Santa Monica native Joe Sanders tapped traditional Filipino poetry to create his winning entry

Santa Monica native Joe Sanders tapped traditional Filipino poetry to create his winning entry

‘We’re expected to write anything,’ says video game composer and  John Lennon songwriting contest winner Joe Sanders

By Bliss Bowen

In October, the John Lennon Songwriting Contest announced its 2015 Session I winners in 12 categories — one of whom was 24-year-old Santa Monica native Joe Sanders, who earned grand prize honors in the World category. The international, corporate-sponsored contest was launched by Yoko Ono in 1997 to honor her late husband by offering up-and-coming artists an opportunity to be heard by industry professionals.

Sanders says entering the contest was “kind of an impulse,” one that supports a broader career strategy he’s been formulating since graduating from Cal State Long Beach last year with a degree in music composition.

“I thought that might be nice to have, not only for my resume but also my own confidence as an artist,” he explains. “In terms of an end result, I primarily write music for film and games; that’s my thing I’m pursuing and trying to break into. My hope is to take this to be licensed by somebody or be my portfolio piece for a while.”

“This” is “Kundiman,” Sanders’ cinematically orchestrated setting of a poem by 19th-century Filipino novelist and activist José Rizal, whose public calls for equal treatment of Filipino citizens and equal representation in Spanish parliament led to his 1896 execution at age 35.

In traditional Filipino poetry, a kundiman is a romantic poem or song form; in Rizal’s poem, written in Tagalog, the love in question is expressed not for a lover but his country: “We shall pour out our blood in a great flood/ to liberate the parent sod;/ but till that day arrives for which we weep,/ love shall be mute, desire shall sleep.”

Sung by CSULB classmate Kathleen Van Ruiten, “Kundiman” was created for use in the video game “Last Arrow.” Positive feedback from the game’s developers persuaded Sanders to submit the piece to the John Lennon contest.

“It knocked me on my butt, it was so beautiful,” Sanders says of Rizal’s poem. “It literally says the name of ‘the Tagalog race’ shall resonate throughout the world, and the plot of that went along directly with the super somber end of this game.”

The amiable freelancer warms to the creative challenges of composing for games; he’s currently working on a score for an MMORPG (Massively Multiplayer Online Role-Playing Game) in development. Lyrics are not his forte — “I went to school for music, not lyric writing,” he admits with a laugh — though he is working on some pop material that he may eventually release on an album, if he can hone it to the point where he thinks it’s good enough. He also teaches kids on the side and sings in choral groups.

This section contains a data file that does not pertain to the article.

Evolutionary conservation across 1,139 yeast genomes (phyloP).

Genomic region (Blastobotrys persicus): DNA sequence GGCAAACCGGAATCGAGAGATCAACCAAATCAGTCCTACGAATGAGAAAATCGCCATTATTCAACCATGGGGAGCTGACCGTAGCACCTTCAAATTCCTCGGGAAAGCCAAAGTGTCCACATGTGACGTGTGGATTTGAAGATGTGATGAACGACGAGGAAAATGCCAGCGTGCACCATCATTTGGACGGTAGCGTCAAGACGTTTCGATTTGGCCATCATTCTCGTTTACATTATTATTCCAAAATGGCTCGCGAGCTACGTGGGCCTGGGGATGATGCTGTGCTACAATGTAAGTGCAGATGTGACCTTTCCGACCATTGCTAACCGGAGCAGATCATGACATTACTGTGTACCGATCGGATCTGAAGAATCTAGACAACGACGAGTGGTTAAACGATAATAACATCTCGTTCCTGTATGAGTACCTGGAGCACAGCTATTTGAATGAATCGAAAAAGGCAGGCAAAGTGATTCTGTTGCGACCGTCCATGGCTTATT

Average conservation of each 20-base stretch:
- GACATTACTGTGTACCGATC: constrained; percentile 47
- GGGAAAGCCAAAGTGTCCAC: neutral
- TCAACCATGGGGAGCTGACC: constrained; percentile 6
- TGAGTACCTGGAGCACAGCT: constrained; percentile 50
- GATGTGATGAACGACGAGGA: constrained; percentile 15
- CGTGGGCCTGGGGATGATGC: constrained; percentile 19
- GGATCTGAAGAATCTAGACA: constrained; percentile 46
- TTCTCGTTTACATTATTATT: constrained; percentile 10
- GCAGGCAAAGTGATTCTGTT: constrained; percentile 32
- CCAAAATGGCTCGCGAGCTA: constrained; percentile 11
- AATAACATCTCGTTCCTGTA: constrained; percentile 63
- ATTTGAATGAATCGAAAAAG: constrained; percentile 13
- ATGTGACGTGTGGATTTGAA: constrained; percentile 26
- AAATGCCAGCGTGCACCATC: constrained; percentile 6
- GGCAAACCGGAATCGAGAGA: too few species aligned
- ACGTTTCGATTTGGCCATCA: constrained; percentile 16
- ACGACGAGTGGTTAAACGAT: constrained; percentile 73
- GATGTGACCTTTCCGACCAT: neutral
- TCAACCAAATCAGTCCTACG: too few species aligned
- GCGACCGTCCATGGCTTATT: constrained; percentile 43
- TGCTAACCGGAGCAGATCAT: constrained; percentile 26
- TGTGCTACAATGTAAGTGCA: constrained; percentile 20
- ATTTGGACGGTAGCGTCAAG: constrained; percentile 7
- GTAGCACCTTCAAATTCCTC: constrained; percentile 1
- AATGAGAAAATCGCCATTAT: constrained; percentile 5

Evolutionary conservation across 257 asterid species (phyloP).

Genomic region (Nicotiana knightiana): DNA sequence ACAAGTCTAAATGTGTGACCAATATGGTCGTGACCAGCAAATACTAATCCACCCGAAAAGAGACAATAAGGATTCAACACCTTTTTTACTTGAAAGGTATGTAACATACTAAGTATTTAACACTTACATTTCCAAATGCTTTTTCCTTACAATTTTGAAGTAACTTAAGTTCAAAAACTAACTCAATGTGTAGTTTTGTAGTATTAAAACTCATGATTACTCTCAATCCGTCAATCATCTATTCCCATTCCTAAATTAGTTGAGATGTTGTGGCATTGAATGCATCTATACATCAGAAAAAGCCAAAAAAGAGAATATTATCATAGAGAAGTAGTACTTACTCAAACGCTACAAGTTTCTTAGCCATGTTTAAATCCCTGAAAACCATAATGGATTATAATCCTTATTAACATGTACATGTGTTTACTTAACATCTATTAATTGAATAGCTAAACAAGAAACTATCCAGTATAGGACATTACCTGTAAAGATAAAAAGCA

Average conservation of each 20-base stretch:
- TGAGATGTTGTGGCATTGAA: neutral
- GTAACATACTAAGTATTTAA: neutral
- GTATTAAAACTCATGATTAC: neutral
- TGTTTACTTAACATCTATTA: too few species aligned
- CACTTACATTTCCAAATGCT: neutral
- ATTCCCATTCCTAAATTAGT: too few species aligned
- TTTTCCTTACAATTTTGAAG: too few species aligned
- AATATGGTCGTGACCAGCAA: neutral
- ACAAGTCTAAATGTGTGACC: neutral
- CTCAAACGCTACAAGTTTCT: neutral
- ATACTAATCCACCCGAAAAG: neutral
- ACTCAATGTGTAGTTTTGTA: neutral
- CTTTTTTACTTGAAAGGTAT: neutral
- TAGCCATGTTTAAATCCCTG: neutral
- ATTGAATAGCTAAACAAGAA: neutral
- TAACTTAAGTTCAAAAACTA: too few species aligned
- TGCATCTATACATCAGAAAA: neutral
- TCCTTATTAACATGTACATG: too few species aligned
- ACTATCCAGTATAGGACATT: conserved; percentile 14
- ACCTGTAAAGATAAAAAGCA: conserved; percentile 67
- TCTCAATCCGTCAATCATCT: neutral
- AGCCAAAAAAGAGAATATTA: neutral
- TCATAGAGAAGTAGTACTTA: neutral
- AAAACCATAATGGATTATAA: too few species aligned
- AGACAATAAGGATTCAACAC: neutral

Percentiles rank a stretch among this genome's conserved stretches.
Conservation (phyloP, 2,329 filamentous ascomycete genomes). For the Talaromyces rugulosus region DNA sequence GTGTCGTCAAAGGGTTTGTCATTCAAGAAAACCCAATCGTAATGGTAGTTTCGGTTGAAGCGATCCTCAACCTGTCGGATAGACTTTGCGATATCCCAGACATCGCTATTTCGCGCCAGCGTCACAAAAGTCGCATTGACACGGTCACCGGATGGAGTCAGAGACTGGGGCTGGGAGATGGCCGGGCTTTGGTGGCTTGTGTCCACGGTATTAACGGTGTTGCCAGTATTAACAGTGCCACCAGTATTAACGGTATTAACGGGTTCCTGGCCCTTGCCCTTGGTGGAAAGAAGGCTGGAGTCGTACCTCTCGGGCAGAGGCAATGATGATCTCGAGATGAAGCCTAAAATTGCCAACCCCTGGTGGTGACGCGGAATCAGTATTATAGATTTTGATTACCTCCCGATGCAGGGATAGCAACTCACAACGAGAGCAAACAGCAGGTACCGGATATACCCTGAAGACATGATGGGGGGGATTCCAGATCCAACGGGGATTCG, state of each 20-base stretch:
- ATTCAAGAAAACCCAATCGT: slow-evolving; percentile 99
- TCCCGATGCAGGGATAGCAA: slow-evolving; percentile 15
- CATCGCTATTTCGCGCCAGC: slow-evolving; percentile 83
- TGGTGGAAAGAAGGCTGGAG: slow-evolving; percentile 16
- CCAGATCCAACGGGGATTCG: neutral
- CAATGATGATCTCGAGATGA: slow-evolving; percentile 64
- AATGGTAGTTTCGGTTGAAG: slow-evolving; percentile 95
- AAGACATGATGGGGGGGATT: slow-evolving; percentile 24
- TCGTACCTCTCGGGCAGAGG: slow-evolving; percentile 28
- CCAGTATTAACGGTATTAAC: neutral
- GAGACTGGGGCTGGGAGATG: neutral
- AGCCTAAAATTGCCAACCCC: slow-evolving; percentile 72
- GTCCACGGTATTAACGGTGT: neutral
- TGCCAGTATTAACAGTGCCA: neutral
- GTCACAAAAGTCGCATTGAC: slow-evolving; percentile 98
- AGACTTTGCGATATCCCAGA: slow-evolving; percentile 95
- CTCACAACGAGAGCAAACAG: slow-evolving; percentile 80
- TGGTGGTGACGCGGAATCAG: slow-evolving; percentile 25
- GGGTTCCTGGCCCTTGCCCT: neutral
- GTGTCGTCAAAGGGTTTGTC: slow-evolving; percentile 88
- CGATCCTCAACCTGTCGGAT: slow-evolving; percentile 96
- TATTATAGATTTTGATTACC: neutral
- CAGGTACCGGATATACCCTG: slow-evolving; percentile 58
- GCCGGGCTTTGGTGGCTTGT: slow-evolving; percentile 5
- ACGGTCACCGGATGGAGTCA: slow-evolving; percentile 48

It’s all part of a multipronged approach to what he sincerely hopes will be a successful career creating music for various mediums. The brick wall that once segregated “proper” composers of film, TV and Broadway scores from singer-songwriters has been replaced by a thinning curtain, as more and more shows license music by independent artists.

“We’re expected to write anything,” Sanders observes. “It’s the world we live in. People don’t specialize anymore; they specialize in groups of things. Most composers I know also write songs, and some of them are quite good at it. One friend of mine writes songs for a bunch of video games; he got into the iOS game market right when that came out. He supports his family on that still, and he writes amazing music.”

Sanders says he’s grateful for any industry doors that his contest win may help him open as a solo artist. But what he relishes most is teamwork, whether it’s musically illustrating a director’s vision on the stage or screen or singing in choirs.

“Writing music for games or film or TV — that’s a team spirit,” he says. “It’s not, ‘Here’s my symphony, hereyago.’ [Laughs.] I love that feeling when you’re working with a film director and you connect with them and you wow them with your music. It’s still their vision. … When you’re trying to write something for the screen, it’s like a giant jigsaw puzzle. Everyone’s got their own solutions. John Williams is going to score something different from Thomas Newman or whoever. Whatever your way of approaching it is, there’s usually a solution for anything.”

Still living close to the CSULB campus “in a house with a bunch of music guys,” Sanders is mulling over next steps. Priority goals include relocating to L.A. from Long Beach. “As soon as I do that,” he says, “everything I want to happen will happen twice as fast.

“I really want to score more games, of course, because I think that’s an amazing art form. I would love to get into the TV game, but that’s way harder to break into than films. But the big priority is to keep growing as artist and not get stagnant. I always want to be challenged and step outside my comfort zone. Because then you’ll write better and write what you feel instead of what you’ve done.”

To learn more about Sanders, visit Hear “Kundiman” at